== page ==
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A Crisis Of Identity: Sali Muller’s Shattered Sculptures


Belgian artist Sali Muller’s autobiographical oeuvre addresses the universal feelings of self-doubt, self-reflection and self-revelation, specifically in the digital age.

Coupled with our desire to better ourselves, is the desire to destroy or self-destruct. It is this thinking that forms the basis of Muller’s work. Focusing on base functions and psychological experiences such as selfishness, she deconstructs how we see ourselves and how we create separate identities. Through broken shards of glass, incomplete shapes and split time, Muller draws attention to a contemporary obsession with self-image, transparency and youth — evident in this selfie obsessed generation. Her installations prompt the viewer to question at what point the self becomes other, and how we can we objectively distinguish what makes us unique.

Hand in hand with the preoccupation with self-image comes an acute awareness of passing time and aging. By creating pieces that appear to lose their original form (such as the series of diminishing frames) Muller alludes to the transitory nature of material objects and the inevitable death of living things. This seems particularly pertinent when considered in relation to society’s desire to remain young. In the following interview, we discuss narratives of “anti-reflection” and manipulating perceptions with the highly acclaimed artist.

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Since your first exhibition, how would you say your style has developed?

My style has become more and more destructive. My key themes are deconstruction, fragmentation and dysfunctionality.

How do you think your own experience of living in a visually dominant culture (one that is obsessed with image/selfies/cameras) influences your work?

With my works, I am trying to direct our attention to the possibility of getting to the bottom of our visual culture. I am doing this by treating the contemporary obsession with the transparency of all private processes with skepticism and irony.

You work across sound and the visual. How do the two interact in your work?

The sound, which the used objects always convey as a resonating body within the restrained sound installations, adds a new layer to the signification of the works. The recording of the sounds is made at the time of the act of creation, which in turn lies in the ear of the viewer and evokes a world behind the artworks.

“Not least of all, I am addressing the issue of how we alienate ourselves from nature and from our own self-image.”

You state that your work causes people to self-reflect. To what extent would you say that your work then is your way of ‘finding’ yourself?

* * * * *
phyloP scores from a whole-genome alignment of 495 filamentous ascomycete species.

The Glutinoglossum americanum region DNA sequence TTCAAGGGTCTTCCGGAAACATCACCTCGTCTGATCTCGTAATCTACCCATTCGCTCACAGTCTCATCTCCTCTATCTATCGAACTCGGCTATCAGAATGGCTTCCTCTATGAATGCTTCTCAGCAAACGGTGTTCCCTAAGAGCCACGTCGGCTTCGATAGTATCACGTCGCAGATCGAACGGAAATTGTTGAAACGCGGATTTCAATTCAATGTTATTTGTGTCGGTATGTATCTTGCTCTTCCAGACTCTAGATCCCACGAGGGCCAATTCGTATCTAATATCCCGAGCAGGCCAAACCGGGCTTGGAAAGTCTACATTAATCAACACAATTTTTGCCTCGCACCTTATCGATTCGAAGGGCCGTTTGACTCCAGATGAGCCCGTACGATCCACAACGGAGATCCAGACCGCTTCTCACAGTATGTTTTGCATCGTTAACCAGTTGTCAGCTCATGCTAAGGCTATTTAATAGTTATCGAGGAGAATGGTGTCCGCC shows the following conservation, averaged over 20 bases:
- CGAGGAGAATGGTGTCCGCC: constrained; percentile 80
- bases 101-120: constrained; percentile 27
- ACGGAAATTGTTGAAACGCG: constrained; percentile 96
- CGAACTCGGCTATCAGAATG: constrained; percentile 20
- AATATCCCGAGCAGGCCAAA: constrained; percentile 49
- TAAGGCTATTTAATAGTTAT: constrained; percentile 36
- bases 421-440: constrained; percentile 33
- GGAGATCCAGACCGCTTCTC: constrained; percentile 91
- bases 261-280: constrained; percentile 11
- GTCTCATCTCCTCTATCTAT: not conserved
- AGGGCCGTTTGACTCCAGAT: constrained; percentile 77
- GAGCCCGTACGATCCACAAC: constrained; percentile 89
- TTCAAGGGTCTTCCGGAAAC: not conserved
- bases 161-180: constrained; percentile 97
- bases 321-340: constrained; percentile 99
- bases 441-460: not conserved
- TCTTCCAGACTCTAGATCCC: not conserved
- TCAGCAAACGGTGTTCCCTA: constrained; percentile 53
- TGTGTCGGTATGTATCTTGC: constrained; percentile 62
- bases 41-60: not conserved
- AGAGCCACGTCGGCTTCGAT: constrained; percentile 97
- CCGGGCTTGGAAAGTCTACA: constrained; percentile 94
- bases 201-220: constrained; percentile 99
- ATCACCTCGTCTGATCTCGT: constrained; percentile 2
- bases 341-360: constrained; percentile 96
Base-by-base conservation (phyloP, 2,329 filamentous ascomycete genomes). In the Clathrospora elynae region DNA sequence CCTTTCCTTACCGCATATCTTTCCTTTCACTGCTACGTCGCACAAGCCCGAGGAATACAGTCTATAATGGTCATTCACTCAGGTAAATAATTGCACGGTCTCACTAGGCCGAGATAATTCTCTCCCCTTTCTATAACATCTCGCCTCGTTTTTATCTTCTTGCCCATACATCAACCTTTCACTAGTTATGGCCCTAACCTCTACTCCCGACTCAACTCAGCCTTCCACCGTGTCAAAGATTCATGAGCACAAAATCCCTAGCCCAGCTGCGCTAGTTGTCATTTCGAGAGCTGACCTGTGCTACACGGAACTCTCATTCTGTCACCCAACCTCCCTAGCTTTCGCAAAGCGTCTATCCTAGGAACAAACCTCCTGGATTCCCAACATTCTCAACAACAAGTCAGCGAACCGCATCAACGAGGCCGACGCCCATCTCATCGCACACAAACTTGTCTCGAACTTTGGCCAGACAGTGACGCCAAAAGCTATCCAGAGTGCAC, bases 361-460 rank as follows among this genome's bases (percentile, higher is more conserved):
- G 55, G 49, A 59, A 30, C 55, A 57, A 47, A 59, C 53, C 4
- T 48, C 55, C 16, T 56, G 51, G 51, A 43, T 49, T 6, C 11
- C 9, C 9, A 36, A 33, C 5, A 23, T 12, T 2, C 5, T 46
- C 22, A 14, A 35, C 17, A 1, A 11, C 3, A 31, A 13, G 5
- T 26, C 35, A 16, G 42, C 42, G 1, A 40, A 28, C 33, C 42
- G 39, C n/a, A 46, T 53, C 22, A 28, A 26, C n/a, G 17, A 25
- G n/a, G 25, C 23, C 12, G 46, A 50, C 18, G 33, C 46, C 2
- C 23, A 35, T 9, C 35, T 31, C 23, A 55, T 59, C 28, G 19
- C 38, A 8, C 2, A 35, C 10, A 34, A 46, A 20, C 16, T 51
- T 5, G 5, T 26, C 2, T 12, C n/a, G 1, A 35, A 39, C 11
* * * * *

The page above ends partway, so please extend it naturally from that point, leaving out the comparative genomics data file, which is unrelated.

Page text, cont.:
With my concept art, I am trying to investigate the role of the individual and my own role in relation to himself/myself and the environment. Not least of all, I am addressing the issue of how we alienate ourselves from nature and from our own self-image. My work stimulates reflection and, quite significantly, consists of mirrors which for the most part do not reflect images and have been treated in various ways. The mirror-works belong to an aspect of my oeuvre in which I am focusing on the subjectivity of perception. I am taking the mirror as the point of departure for a narrative of anti-reflection.

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Can you explain what intrigues you about deconstruction or ‘decomposition’?

As time goes by, the installations are going through substantial changes, just like human beings. During the continuous disassembly into elementary parts the artworks are taken apart, losing their original shape and steadily their raison d’être. The presence or substance is reduced to a minimum through the destruction until only the spiritual existence remains. Those works confront the viewers with the destructive mentality and behavior of human beings and their own self-destruction.

Your work centers around a “lack” or a sense of incompleteness. Where does this stem from?

I am tending to obscure the view onto my objects, something which causes the viewer to turn his attention back onto himself. Standing opposite the works, he is thrown back to what remains, what lies behind: in other words, to the question as to which substance he can possibly find in himself, or which instability he must endure in the dissolution of his self-image. In the encounter with my works – and with ourselves – we can learn transitoriness. But not only that: the latent melancholy disappears as soon as we face up to the latent self-image with which we are confronted and begin to see it as a given condition in our existence. Experiencing evanescence as something incomprehensible and fragmentary but also as something that belongs to us: my works allow, there where they draw the curtain, a new openness to be experienced.

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All images © Sali Muller



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